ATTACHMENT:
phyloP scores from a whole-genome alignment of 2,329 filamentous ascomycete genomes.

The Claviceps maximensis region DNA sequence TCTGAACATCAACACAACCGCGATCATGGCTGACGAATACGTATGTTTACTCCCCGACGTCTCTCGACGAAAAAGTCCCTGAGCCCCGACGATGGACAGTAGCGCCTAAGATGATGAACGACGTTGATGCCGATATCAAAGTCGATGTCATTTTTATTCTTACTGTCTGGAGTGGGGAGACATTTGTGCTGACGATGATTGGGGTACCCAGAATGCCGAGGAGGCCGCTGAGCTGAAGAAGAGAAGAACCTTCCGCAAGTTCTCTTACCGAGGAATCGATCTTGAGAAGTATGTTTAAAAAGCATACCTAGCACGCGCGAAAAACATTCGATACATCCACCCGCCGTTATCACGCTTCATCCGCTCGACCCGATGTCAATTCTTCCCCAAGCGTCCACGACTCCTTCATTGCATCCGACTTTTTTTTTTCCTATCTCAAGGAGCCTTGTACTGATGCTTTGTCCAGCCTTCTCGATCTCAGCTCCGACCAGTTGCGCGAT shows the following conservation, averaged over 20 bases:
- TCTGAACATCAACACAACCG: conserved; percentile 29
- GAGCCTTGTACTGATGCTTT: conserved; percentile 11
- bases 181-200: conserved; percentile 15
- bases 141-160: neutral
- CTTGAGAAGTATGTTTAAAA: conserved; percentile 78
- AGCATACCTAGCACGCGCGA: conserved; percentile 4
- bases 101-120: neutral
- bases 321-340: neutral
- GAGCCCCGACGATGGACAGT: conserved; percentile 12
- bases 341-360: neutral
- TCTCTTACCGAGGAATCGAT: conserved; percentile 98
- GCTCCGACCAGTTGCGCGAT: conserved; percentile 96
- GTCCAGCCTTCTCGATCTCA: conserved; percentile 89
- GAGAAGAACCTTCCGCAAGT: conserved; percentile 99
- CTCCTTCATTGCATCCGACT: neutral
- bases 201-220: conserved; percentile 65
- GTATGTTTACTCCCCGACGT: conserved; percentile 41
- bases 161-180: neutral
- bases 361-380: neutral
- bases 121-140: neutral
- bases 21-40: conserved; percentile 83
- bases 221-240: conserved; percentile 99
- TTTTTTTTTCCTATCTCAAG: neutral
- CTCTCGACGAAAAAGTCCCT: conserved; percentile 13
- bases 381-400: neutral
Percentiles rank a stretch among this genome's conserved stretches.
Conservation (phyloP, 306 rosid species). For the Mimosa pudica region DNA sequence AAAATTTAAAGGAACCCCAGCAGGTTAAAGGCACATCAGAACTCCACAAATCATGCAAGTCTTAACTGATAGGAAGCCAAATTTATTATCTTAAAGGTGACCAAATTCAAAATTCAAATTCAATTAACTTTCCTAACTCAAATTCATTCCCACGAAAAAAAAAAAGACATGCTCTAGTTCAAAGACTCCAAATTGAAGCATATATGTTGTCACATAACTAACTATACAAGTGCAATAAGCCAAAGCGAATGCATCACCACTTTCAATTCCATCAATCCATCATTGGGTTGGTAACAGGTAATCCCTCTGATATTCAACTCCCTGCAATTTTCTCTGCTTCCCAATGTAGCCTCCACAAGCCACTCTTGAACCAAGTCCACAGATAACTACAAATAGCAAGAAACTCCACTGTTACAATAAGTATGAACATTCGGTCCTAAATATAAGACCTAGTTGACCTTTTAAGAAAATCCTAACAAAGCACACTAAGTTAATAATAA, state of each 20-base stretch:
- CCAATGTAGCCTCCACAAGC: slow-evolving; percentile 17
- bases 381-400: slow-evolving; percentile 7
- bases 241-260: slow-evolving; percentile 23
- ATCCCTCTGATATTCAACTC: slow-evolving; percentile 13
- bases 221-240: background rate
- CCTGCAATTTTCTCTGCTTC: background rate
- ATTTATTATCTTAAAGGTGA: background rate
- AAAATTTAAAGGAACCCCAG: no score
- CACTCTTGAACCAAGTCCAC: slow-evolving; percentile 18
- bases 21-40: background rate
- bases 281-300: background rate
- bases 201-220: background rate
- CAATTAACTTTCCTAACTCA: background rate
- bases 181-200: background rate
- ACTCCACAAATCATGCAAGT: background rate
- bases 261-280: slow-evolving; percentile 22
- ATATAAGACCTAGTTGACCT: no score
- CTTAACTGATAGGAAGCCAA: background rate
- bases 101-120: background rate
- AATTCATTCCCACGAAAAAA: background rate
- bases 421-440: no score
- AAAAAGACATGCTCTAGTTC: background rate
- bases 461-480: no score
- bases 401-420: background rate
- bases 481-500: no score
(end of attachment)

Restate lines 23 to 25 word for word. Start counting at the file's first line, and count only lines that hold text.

- bases 21-40: conserved; percentile 83
- bases 221-240: conserved; percentile 99
- TTTTTTTTTCCTATCTCAAG: neutral